SCMP Friday, July 27, 2001
Raise the threshold
When life and limb are at risk, one can never be too careful. Nevertheless, it is time Hong Kong reviewed its near-century-old practice of shutting down whenever the No 8 typhoon signal is hoisted.
Introduced in 1917, the numbered signal system was geared to wind force. The No 8 signal goes up when gale or storm-force winds with a sustained speed of 63 to 117 km/h are expected or blowing in Victoria Harbour.
But why should the strong winds matter for those who have no plans to venture out on to the choppy seas? As the Hong Kong Observatory's Web site points out, the signals were not intended for them but for mariners. Certainly, when winds of that strength blew, the junks and sampans had to seek refuge in the typhoon shelters.
By nobody's design, the system has over the years been adopted by the public. Perhaps, when Hong Kong was much less built-up and more exposed to the elements, it was necessary to batten down the hatches when winds were that strong. Moreover, the heavy rain that accompanies typhoons used to lead to flooding, landslides and blocked roads, resulting in deaths and injuries.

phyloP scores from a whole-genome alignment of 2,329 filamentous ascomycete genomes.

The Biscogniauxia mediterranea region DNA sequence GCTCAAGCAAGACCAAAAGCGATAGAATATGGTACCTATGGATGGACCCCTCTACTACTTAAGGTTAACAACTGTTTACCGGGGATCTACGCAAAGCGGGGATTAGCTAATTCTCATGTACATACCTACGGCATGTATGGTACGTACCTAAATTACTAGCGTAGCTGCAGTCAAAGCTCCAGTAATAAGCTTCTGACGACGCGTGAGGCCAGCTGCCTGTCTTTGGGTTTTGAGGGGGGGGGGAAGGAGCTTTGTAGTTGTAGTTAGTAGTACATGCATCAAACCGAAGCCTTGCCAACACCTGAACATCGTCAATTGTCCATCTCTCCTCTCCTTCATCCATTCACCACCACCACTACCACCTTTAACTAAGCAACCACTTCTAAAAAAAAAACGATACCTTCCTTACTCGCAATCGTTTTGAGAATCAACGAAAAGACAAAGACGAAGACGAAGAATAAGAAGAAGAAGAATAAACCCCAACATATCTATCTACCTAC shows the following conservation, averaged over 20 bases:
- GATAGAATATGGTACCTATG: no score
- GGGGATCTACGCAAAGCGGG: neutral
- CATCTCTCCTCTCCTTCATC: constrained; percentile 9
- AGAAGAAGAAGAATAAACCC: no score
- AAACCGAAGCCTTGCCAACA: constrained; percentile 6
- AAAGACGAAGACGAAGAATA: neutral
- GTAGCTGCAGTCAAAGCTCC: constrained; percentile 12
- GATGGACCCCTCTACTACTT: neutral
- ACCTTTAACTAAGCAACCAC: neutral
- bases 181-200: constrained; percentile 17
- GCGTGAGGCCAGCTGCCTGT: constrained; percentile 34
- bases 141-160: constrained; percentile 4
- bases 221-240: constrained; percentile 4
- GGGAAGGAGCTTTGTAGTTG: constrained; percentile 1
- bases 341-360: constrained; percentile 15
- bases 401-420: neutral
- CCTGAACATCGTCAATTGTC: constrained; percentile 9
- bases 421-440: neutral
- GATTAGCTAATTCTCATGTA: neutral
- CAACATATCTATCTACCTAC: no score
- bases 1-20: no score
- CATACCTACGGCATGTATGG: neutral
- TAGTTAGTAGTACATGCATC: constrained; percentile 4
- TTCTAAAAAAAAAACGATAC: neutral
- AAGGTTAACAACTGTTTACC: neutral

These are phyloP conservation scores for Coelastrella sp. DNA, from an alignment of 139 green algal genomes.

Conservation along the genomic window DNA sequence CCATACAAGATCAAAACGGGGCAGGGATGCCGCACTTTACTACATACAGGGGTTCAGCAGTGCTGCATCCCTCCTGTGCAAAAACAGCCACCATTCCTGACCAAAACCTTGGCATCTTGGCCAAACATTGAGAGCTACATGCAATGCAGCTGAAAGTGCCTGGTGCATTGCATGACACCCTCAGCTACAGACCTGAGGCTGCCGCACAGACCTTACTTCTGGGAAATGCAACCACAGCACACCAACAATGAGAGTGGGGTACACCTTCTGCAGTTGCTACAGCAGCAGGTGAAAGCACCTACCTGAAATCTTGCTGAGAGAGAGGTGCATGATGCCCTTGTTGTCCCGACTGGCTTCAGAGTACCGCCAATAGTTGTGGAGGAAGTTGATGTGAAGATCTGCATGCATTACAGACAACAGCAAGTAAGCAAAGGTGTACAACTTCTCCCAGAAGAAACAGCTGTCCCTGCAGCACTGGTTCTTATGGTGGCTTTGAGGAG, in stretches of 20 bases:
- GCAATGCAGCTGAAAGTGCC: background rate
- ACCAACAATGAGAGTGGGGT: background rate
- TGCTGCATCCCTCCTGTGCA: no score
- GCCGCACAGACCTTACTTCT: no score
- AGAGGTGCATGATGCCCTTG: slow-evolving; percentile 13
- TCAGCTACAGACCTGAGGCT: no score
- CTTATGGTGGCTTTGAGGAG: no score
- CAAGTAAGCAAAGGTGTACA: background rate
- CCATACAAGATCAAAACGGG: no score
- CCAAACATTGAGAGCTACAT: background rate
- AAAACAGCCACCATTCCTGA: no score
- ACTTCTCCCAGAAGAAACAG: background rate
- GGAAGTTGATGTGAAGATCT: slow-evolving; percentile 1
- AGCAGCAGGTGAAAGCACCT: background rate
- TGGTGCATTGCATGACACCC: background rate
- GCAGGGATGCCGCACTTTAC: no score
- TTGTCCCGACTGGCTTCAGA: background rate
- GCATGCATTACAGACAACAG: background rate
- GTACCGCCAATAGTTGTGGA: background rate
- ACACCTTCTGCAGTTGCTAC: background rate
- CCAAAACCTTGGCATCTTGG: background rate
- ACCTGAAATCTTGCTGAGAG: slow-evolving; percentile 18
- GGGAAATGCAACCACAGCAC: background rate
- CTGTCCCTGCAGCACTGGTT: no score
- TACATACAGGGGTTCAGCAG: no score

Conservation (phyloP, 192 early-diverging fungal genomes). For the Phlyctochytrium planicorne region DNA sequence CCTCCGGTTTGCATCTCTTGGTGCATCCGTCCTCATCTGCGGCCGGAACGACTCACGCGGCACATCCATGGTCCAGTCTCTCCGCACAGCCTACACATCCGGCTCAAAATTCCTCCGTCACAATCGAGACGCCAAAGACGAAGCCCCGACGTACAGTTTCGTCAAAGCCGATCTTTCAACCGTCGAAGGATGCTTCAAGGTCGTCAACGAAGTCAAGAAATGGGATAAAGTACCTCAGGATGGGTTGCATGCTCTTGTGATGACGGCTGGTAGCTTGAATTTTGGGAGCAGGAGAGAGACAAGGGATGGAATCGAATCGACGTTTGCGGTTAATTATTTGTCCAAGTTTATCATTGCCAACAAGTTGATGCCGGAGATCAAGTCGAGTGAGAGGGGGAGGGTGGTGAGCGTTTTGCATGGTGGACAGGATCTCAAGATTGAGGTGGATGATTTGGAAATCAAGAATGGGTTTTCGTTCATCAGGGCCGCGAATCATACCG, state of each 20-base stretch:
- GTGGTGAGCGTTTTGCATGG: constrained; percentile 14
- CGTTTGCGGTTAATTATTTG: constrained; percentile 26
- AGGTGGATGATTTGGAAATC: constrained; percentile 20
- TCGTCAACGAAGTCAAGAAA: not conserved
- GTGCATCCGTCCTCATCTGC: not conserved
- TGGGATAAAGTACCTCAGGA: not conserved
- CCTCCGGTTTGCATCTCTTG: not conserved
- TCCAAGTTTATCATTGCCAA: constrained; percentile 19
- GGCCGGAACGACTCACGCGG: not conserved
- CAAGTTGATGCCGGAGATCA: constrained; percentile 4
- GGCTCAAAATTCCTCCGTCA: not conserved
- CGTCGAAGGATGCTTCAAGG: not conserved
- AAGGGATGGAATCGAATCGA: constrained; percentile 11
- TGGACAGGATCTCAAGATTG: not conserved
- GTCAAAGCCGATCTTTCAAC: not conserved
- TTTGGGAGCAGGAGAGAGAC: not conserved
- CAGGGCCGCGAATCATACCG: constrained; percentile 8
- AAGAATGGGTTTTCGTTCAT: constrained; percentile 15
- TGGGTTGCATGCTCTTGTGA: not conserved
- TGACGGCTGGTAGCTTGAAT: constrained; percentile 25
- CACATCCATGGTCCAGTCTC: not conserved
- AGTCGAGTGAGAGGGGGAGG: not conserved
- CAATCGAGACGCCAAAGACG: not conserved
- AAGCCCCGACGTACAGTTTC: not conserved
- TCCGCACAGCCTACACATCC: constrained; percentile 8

But thanks to technological advances, Hong Kong people have become far less vulnerable to inclement weather. The buildings in which we live and work are built to withstand even a direct hit by a typhoon, which does not happen often. Even in a typhoon, we can safely travel on a rail system that can operate at all times except the very worst conditions. Most slopes have been stabilised, and squatter huts cleared.
Certainly, sailing or hiking as a typhoon advances will always be dangerous. And despite advances in meteorological equipment, weathering forecasting remains an imprecise science. Yet, the threshold at which Hong Kong needs to huddle up for protection against strong winds and rain could probably be raised.